Alexander Zubkov was given a daunting assignment for his home Olympics. His task: Take to Russian ice and make history, against drivers who have been beating him for years.
Do svidaniya, world!
Zubkov was uncatchable.
He drove Russia to victory in the four-man bobsled race Sunday, adding that gold to his two-man from earlier in the Sochi Games and making him the sixth pilot to sweep those events at an Olympics. Until now, no one had ever achieved that feat on home ice, but this track was built for Zubkov and he proved to be its master.
“We did the impossible,” Zubkov said.
He made it look easy. Against the world’s best like Latvia’s Oskars Melbardis and American record-setter Steven Holcomb.
Melbardis of Latvia drove to the silver medal, matching his nation’s best showing in a Winter Olympic event. And Holcomb, the 2010 four-man champion from Park City, Utah, piloted USA-1 to bronze, ceding his Olympic title but winning his third career medal — tying the most by any U.S. bobsledder — and giving his nation seven sliding medals at the Sochi Games, tops among all countries.
“We came here to win a medal and we did just that,” Holcomb said. “It was a tough race. It wasn’t easy. We kind of knew Zubkov was going to be fast and really hard to beat and the Latvians had a great day today and pulled away, but to come away with a bronze medal, we’re pretty happy with it. It was a tight race and we’re pretty satisfied.”
Zubkov had a slim lead entering Sunday’s final two runs and predicted the title would be decided in the third heat.
Naturally, he was right. That’s where he got all the cushion he needed.
Zubkov, with push athletes Alexey Negodaylo, Dmitry Trunenkov, Alexey Voevoda in his sled, took one look at the standings after the leaders finished their third runs, clenched a fist and punched the air.
He knew it was over.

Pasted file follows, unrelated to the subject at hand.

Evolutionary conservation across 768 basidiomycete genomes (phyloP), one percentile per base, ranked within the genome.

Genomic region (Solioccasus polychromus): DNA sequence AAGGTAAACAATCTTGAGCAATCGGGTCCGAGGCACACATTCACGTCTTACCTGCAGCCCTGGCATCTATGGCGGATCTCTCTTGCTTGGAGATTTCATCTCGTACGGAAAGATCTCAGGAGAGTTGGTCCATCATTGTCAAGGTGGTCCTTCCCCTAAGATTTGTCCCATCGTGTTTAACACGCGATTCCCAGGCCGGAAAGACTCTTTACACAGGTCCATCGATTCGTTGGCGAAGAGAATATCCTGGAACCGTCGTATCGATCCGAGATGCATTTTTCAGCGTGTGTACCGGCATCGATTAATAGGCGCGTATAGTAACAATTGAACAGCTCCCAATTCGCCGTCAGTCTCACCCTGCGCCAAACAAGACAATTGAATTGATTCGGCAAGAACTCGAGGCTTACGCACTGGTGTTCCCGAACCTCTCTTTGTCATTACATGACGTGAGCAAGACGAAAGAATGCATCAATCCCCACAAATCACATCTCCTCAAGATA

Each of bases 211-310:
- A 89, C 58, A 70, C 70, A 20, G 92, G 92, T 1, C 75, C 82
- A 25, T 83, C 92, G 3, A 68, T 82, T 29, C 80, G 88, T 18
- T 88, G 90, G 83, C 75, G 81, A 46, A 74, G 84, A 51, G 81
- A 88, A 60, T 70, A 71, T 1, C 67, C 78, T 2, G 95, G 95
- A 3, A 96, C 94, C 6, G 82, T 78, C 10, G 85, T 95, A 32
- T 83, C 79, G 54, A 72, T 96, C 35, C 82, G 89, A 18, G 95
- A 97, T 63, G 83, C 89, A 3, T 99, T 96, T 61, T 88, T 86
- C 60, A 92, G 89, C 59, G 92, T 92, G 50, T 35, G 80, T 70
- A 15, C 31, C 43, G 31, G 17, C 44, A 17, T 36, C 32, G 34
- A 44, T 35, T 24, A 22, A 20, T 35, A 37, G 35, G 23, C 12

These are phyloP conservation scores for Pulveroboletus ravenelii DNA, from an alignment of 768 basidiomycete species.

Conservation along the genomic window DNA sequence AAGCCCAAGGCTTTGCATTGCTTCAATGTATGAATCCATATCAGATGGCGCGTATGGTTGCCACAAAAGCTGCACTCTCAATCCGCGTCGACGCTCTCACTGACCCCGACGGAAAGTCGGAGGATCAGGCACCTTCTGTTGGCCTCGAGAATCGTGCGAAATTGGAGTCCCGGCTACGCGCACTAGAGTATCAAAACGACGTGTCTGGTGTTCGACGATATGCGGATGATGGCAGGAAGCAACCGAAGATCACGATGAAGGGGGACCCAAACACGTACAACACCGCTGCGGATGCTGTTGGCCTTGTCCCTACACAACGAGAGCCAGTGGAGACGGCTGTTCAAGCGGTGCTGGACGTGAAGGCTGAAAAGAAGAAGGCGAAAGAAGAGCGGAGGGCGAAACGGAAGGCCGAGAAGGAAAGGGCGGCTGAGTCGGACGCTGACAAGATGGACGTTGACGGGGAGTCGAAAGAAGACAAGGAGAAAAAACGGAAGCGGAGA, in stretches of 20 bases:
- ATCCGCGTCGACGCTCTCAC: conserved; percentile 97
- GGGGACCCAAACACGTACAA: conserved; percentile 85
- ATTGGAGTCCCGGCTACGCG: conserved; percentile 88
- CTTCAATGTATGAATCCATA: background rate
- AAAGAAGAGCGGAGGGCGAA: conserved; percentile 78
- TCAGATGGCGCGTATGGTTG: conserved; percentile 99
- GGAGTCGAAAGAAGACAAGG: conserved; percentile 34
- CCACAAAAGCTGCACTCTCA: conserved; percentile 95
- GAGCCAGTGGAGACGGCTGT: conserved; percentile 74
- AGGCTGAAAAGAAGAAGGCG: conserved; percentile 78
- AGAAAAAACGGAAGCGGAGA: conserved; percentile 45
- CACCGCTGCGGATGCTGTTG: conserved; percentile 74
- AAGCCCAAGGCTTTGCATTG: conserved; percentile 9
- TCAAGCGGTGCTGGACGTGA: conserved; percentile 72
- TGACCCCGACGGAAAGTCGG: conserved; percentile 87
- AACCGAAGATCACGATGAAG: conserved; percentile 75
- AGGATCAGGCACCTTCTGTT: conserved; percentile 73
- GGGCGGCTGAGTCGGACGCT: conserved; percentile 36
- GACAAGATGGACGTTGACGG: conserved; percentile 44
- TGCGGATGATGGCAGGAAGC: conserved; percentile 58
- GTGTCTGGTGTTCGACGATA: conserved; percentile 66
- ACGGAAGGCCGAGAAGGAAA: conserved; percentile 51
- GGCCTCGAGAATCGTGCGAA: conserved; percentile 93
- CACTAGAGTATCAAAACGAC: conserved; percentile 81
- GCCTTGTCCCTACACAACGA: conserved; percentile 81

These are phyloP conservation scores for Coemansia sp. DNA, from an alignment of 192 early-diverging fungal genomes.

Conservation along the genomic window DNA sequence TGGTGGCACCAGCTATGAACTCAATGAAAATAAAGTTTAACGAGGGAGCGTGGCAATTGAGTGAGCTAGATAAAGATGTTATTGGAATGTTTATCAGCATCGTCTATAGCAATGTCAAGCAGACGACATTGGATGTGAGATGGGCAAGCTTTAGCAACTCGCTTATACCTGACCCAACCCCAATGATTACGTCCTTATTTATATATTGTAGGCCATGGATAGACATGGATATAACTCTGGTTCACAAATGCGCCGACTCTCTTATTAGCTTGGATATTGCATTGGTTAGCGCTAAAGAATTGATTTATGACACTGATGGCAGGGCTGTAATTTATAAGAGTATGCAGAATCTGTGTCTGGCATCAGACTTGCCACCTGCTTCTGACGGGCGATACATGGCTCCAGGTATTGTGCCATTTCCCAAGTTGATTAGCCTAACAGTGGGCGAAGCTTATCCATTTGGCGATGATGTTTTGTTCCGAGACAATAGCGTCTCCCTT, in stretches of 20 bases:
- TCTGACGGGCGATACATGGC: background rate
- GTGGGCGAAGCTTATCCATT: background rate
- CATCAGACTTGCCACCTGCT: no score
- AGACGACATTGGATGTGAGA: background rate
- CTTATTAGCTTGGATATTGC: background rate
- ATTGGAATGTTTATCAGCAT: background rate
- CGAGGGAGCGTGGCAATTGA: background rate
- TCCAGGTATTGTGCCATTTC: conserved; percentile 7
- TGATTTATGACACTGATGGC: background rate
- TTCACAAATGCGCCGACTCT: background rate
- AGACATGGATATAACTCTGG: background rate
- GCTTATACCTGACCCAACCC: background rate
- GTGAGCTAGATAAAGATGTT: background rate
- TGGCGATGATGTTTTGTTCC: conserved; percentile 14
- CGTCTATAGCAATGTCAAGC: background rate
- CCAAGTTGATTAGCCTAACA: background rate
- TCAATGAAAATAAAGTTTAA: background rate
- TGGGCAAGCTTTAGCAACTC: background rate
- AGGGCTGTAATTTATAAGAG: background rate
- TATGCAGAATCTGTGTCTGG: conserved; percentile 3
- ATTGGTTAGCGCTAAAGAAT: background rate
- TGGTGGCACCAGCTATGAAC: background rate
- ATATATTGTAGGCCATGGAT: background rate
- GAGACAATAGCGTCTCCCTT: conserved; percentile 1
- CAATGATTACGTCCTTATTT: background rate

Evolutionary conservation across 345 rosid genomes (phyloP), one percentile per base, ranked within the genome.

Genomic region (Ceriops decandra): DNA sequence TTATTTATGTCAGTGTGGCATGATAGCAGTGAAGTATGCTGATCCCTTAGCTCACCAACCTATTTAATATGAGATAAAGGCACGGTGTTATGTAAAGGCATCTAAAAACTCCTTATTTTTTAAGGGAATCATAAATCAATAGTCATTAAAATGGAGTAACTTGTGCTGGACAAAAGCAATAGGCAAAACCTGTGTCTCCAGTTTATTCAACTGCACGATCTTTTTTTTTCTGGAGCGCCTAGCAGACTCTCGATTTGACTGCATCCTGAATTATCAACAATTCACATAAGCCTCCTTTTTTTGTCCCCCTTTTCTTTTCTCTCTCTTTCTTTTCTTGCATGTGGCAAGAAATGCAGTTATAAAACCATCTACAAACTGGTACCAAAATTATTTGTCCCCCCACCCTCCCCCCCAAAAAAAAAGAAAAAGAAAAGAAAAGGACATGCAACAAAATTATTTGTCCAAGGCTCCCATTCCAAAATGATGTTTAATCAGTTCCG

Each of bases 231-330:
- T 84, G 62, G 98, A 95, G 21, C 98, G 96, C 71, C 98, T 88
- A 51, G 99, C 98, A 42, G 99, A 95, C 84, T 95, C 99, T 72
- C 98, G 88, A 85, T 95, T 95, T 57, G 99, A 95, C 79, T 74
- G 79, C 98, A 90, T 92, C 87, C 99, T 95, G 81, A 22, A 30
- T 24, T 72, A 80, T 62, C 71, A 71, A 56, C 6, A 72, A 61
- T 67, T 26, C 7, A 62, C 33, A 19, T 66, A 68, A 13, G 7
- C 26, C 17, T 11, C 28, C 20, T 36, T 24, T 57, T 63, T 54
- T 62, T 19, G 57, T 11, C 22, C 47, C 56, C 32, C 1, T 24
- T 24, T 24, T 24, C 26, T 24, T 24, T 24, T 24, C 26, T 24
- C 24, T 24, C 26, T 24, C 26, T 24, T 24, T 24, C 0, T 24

“It means a great deal to be able to win in Russia,” Zubkov said.
A 39-year-old driver who hadn’t won a single two- or four-man race all season on the World Cup circuit was perfect in Sochi. Zubkov wound up 0.09 second faster than Melbardis, who was 0.30 second up on Holcomb.
“I talked to Zubkov a couple years ago and asked him the first day he slid, and he told me he was 6 years old,” said U.S. bobsledder Justin Olsen, a push athlete in the USA-2 sled piloted by Nick Cunningham that finished 12th. “So he’s been sliding for 33 years. Holcomb’s been sliding since 2001.”
Melbardis came on strong this season, and Latvian sliding looks like it’s positioned to be a power for years to come.
Just not gold-medal good. Yet.
“I think he was just better,” Melbardis said of Zubkov. “That’s it.”
Hey, no one else was better than Melbardis. He had plenty to celebrate.
In turn, so did Holcomb, who got his gold at Vancouver four years ago to end a 62-year drought for the U.S. in that race. He also won two-man bronze in Sochi, ending a 62-year medal drought for the Americans in that discipline. So now, he became the first American pilot to win medals in both Olympic races in … yep, 62 years.
“These guys had a tremendous second push and kept us in there,” Holcomb said, referring to his team, which was racing together for the last time.
Holcomb was joined in the sled by Curt Tomasevicz of Shelby, Neb., Steve Langton of Melrose, Mass., and Chris Fogt of Alpine, Utah. For Tomasevicz and Langton, it was their second Olympic medals. Fogt won his first.
Afterward, Tomasevicz said what many expected him to say: He’s retiring, and thought this was the perfect way to go out.
Sochi had six doping cases; Vancouver had one four years ago. As IOC President Thomas Bach sees it, that’s good news — the drug cheats are getting caught. “The number of the cases for me is not really relevant,” he said. Nicklas Backstrom, who plays for the NHL’s Washington Capitals, tested positive for a substance found in allergy medication that Sweden’s Olympic Committee said he had been taking for seven years. Austrian cross-country skier Johannes Duerr was cited for the blood booster EPO, the most serious of the Sochi cases.
The arithmetic was clear: Russia was king of the medals, be it total or gold. The host country finished with 33 medals overall and 13 gold. Russia started the day tied with Norway for the most gold. It’s the first time Russia has topped both medals tables since the breakup of the Soviet Union. The U.S. won 28 total, including nine gold. Norway had 26 medals, 11 of them gold. Of the Netherlands’ 24 medals, 23 came in speedskating.
“Nobody believed that Russia would even be in the top three in total medals,” Zubkov said. “But we have won.”